Do I Need a Forensic Accountant in My Divorce?

If you and your spouse are not seeing eye-to-eye on financial issues in your divorce and/or if there are tricky financial issues for you to untangle in understanding what a fair financial outcome even is for you in your divorce, your attorney may suggest retaining a forensic accountant. If you’re already spending funds on an attorney, the idea of paying for another professional to help sort out your divorce may feel unnecessary or burdensome.

Many divorces – really the majority – are able to proceed to a fair conclusion without the assistance of a forensic accountant, but in many other cases retaining an experienced forensic accountant can be exponentially beneficial to getting you the property distribution and/or child and spousal support outcome that works for you.

Issues in a Divorce Where a Forensic Accountant Provides Value

Although your attorney should be experienced in handling the purely legal aspects of your case – generally, determining your rights and obligations and negotiating, advocating, and litigating on your behalf – a forensic accountant will focus on sorting out the complex financial issues that will form the basis of your attorney’s work, and often in a more efficient manner than a law firm can do. And unlike your attorney, the forensic accountant can testify on your behalf as to the disputed issues, as well as providing reports and other data that can be used in negotiation, mediation, or litigation.

Here are several areas in which a forensic accountant provides value to your case:

● Valuing Assets. When there is a closely-held business, there will need to be a valuation of what that business is worth, including the goodwill value of the business, and a forensic accountant can provide this service. A forensic accountant can also assist in valuing other assets subject to division in a divorce.
● Tracing Separate and Community Property. Where assets include both community and separate property value – such as where a person bought a home prior to the marriage, but used their income during the marriage to pay the mortgage and make improvements – a forensic accountant can help determine what the community property value in the asset is and draft reports supporting this determination.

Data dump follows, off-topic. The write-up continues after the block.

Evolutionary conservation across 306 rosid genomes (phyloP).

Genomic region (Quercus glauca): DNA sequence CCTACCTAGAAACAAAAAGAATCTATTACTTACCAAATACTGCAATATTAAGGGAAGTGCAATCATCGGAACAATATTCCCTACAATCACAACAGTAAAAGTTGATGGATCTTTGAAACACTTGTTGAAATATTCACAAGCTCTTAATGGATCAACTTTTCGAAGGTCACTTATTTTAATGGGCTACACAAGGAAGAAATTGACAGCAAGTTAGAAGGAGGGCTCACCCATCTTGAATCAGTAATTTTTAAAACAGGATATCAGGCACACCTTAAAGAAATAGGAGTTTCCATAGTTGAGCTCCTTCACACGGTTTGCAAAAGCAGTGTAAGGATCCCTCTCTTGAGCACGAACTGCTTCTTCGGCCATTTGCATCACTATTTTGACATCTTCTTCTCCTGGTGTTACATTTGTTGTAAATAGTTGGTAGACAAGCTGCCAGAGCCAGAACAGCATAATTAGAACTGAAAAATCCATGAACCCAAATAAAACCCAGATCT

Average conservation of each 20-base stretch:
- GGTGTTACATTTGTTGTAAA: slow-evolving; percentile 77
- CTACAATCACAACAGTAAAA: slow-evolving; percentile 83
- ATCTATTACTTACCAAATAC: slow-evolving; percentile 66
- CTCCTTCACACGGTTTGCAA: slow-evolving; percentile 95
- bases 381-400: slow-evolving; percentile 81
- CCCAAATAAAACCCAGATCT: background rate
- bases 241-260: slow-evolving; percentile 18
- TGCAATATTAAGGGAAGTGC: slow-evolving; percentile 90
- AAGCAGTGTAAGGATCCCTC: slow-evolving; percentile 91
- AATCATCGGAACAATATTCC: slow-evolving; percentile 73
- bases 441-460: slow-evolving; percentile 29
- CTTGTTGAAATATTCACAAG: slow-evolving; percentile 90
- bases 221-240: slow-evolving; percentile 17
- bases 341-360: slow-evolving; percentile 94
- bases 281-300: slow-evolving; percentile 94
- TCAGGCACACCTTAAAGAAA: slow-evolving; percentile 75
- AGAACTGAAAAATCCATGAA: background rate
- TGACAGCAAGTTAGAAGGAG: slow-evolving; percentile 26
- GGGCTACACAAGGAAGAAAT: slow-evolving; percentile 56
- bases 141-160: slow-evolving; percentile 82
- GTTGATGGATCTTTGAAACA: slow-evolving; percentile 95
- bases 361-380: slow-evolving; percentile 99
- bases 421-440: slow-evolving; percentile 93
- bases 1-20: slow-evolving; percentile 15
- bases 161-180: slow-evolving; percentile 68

● Assessing Spousal Support and Child Support. Income is a primary factor in determining spousal support and child support numbers, but often there are additional issues a forensic accountant can investigate to reach a more accurate income number. For example, where a person is self-employed and deducts personal, non-business expenses that might not grab the attention of the IRS, a forensic accountant can spot these issues and present evidence for why such expenses should be added back to income to reach a fair number. A forensic accountant can also determine whether a person is receiving perquisites such as use of a company car or other allowances which should be added to income in calculating support. Furthermore, a forensic accountant can also collect and present evidence showing a person’s marital standard of living to bolster support requests.
● Assessing Wrongdoing. Where another party is hiding assets – such as through temporarily placing assets with a family member during the pendency of the divorce or misreporting their business’ assets or income – a forensic accountant can work to spot these issues and bring them to light. A forensic accountant can also assess the other party’s general spending behavior to determine where funds are going, e.g. to pay the expenses of a new girlfriend or boyfriend.

Why Using Your Personal Accountant is Likely Not Ideal

It may be tempting to want to use the services of your personal accountant or a friend to reduce expenses or help provide them business, but, while a forensic accountant will certainly rely on universal aspects of accounting, forensic accounting in the context of a divorce is a particular practice that you will want the person on your team to be familiar with to best serve your interests.

Forensic accountants who focus on family law understand the basic concepts of divorce law underlying the determinations of distribution of property and spousal and child support, and will focus their work and work product to reach your best possible outcomes under those legal guidelines. Furthermore, a forensic accountant may well need to participate in the negotiation and/or litigation process, such as through providing a declaration to the court, being deposed by the other party, or testifying in court, and an experienced family law forensic accountant will be prepared to present the evidence supporting your position in such contexts.

Guidance on Your California Family Law Questions From a Westlake Village Family Law Attorney

If you would like to learn more about how our office can provide guidance on any California family law issues you are facing in Ventura County or Los Angeles County, contact the Zonder Family Law Group office today at (805) 777-7740 or (818) 877-0001, or schedule your strategy session using easy-to-use online form here.